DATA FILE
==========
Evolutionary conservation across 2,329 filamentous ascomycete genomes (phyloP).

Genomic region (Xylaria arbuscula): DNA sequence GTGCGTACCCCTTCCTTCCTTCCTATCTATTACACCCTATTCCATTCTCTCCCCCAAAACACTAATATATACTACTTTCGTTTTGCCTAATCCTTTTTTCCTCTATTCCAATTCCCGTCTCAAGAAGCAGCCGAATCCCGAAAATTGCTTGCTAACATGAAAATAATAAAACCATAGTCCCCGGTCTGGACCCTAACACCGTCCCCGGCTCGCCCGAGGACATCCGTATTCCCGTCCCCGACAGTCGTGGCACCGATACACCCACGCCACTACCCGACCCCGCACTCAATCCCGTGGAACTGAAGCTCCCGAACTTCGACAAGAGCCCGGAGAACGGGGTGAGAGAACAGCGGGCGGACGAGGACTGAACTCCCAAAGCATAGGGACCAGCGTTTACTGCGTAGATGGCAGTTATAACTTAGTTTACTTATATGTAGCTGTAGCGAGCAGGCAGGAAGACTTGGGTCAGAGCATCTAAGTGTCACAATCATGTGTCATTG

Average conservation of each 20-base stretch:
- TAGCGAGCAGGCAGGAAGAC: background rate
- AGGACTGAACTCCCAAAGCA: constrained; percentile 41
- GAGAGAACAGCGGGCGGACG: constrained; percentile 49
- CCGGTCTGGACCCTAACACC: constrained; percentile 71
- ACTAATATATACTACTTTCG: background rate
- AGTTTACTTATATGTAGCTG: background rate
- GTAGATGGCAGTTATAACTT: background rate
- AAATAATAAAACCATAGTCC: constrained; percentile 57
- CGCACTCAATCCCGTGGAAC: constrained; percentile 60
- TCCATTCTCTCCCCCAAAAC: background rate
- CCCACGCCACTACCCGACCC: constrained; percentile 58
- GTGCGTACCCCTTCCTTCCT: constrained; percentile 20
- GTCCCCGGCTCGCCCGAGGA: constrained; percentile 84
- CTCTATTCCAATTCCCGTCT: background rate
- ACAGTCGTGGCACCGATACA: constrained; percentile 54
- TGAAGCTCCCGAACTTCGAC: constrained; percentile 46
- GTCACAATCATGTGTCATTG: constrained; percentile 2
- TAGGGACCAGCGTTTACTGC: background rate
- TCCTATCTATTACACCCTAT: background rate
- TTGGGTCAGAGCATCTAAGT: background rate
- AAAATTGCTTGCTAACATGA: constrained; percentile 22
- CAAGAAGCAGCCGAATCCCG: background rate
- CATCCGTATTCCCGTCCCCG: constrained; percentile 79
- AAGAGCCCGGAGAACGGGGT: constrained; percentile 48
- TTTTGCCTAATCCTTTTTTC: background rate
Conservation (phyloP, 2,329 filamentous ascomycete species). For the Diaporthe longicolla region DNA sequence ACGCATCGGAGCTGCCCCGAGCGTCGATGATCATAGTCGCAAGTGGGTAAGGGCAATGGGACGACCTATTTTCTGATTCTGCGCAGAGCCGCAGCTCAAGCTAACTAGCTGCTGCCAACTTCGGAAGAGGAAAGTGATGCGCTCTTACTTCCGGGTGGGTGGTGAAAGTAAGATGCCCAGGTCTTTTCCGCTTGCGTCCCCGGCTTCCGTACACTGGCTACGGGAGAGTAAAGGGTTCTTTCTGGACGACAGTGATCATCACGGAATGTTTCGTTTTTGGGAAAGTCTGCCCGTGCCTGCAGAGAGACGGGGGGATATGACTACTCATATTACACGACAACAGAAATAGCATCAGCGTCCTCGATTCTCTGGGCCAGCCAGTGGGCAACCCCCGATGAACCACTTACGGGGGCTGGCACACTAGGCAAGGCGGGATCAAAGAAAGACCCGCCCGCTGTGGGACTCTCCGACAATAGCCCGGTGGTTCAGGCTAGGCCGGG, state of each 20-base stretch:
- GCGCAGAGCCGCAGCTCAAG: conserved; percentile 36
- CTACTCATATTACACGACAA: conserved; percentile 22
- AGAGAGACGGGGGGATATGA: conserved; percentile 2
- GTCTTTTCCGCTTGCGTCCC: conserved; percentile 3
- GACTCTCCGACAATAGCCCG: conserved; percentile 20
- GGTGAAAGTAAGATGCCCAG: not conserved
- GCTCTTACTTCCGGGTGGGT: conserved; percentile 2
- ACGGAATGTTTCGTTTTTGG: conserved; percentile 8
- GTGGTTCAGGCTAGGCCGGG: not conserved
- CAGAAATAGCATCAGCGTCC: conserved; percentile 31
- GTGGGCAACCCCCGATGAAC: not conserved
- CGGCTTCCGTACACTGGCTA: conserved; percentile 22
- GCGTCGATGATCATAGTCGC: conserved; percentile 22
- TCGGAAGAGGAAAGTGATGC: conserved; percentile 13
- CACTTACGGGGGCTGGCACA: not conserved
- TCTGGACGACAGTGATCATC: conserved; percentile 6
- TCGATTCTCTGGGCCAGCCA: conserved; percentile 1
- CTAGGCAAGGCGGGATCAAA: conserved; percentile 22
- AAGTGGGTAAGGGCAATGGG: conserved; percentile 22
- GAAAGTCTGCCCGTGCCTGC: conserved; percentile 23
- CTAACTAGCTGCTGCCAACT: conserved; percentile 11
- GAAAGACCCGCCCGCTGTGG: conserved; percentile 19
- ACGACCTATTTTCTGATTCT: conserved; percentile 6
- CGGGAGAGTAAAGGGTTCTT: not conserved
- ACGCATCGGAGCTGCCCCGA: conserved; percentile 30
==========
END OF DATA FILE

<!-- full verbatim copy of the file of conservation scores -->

Evolutionary conservation across 2,329 filamentous ascomycete genomes (phyloP).

Genomic region (Xylaria arbuscula): DNA sequence GTGCGTACCCCTTCCTTCCTTCCTATCTATTACACCCTATTCCATTCTCTCCCCCAAAACACTAATATATACTACTTTCGTTTTGCCTAATCCTTTTTTCCTCTATTCCAATTCCCGTCTCAAGAAGCAGCCGAATCCCGAAAATTGCTTGCTAACATGAAAATAATAAAACCATAGTCCCCGGTCTGGACCCTAACACCGTCCCCGGCTCGCCCGAGGACATCCGTATTCCCGTCCCCGACAGTCGTGGCACCGATACACCCACGCCACTACCCGACCCCGCACTCAATCCCGTGGAACTGAAGCTCCCGAACTTCGACAAGAGCCCGGAGAACGGGGTGAGAGAACAGCGGGCGGACGAGGACTGAACTCCCAAAGCATAGGGACCAGCGTTTACTGCGTAGATGGCAGTTATAACTTAGTTTACTTATATGTAGCTGTAGCGAGCAGGCAGGAAGACTTGGGTCAGAGCATCTAAGTGTCACAATCATGTGTCATTG

Average conservation of each 20-base stretch:
- TAGCGAGCAGGCAGGAAGAC: background rate
- AGGACTGAACTCCCAAAGCA: constrained; percentile 41
- GAGAGAACAGCGGGCGGACG: constrained; percentile 49
- CCGGTCTGGACCCTAACACC: constrained; percentile 71
- ACTAATATATACTACTTTCG: background rate
- AGTTTACTTATATGTAGCTG: background rate
- GTAGATGGCAGTTATAACTT: background rate
- AAATAATAAAACCATAGTCC: constrained; percentile 57
- CGCACTCAATCCCGTGGAAC: constrained; percentile 60
- TCCATTCTCTCCCCCAAAAC: background rate
- CCCACGCCACTACCCGACCC: constrained; percentile 58
- GTGCGTACCCCTTCCTTCCT: constrained; percentile 20
- GTCCCCGGCTCGCCCGAGGA: constrained; percentile 84
- CTCTATTCCAATTCCCGTCT: background rate
- ACAGTCGTGGCACCGATACA: constrained; percentile 54
- TGAAGCTCCCGAACTTCGAC: constrained; percentile 46
- GTCACAATCATGTGTCATTG: constrained; percentile 2
- TAGGGACCAGCGTTTACTGC: background rate
- TCCTATCTATTACACCCTAT: background rate
- TTGGGTCAGAGCATCTAAGT: background rate
- AAAATTGCTTGCTAACATGA: constrained; percentile 22
- CAAGAAGCAGCCGAATCCCG: background rate
- CATCCGTATTCCCGTCCCCG: constrained; percentile 79
- AAGAGCCCGGAGAACGGGGT: constrained; percentile 48
- TTTTGCCTAATCCTTTTTTC: background rate
Conservation (phyloP, 2,329 filamentous ascomycete species). For the Diaporthe longicolla region DNA sequence ACGCATCGGAGCTGCCCCGAGCGTCGATGATCATAGTCGCAAGTGGGTAAGGGCAATGGGACGACCTATTTTCTGATTCTGCGCAGAGCCGCAGCTCAAGCTAACTAGCTGCTGCCAACTTCGGAAGAGGAAAGTGATGCGCTCTTACTTCCGGGTGGGTGGTGAAAGTAAGATGCCCAGGTCTTTTCCGCTTGCGTCCCCGGCTTCCGTACACTGGCTACGGGAGAGTAAAGGGTTCTTTCTGGACGACAGTGATCATCACGGAATGTTTCGTTTTTGGGAAAGTCTGCCCGTGCCTGCAGAGAGACGGGGGGATATGACTACTCATATTACACGACAACAGAAATAGCATCAGCGTCCTCGATTCTCTGGGCCAGCCAGTGGGCAACCCCCGATGAACCACTTACGGGGGCTGGCACACTAGGCAAGGCGGGATCAAAGAAAGACCCGCCCGCTGTGGGACTCTCCGACAATAGCCCGGTGGTTCAGGCTAGGCCGGG, state of each 20-base stretch:
- GCGCAGAGCCGCAGCTCAAG: conserved; percentile 36
- CTACTCATATTACACGACAA: conserved; percentile 22
- AGAGAGACGGGGGGATATGA: conserved; percentile 2
- GTCTTTTCCGCTTGCGTCCC: conserved; percentile 3
- GACTCTCCGACAATAGCCCG: conserved; percentile 20
- GGTGAAAGTAAGATGCCCAG: not conserved
- GCTCTTACTTCCGGGTGGGT: conserved; percentile 2
- ACGGAATGTTTCGTTTTTGG: conserved; percentile 8
- GTGGTTCAGGCTAGGCCGGG: not conserved
- CAGAAATAGCATCAGCGTCC: conserved; percentile 31
- GTGGGCAACCCCCGATGAAC: not conserved
- CGGCTTCCGTACACTGGCTA: conserved; percentile 22
- GCGTCGATGATCATAGTCGC: conserved; percentile 22
- TCGGAAGAGGAAAGTGATGC: conserved; percentile 13
- CACTTACGGGGGCTGGCACA: not conserved
- TCTGGACGACAGTGATCATC: conserved; percentile 6
- TCGATTCTCTGGGCCAGCCA: conserved; percentile 1
- CTAGGCAAGGCGGGATCAAA: conserved; percentile 22
- AAGTGGGTAAGGGCAATGGG: conserved; percentile 22
- GAAAGTCTGCCCGTGCCTGC: conserved; percentile 23
- CTAACTAGCTGCTGCCAACT: conserved; percentile 11
- GAAAGACCCGCCCGCTGTGG: conserved; percentile 19
- ACGACCTATTTTCTGATTCT: conserved; percentile 6
- CGGGAGAGTAAAGGGTTCTT: not conserved
- ACGCATCGGAGCTGCCCCGA: conserved; percentile 30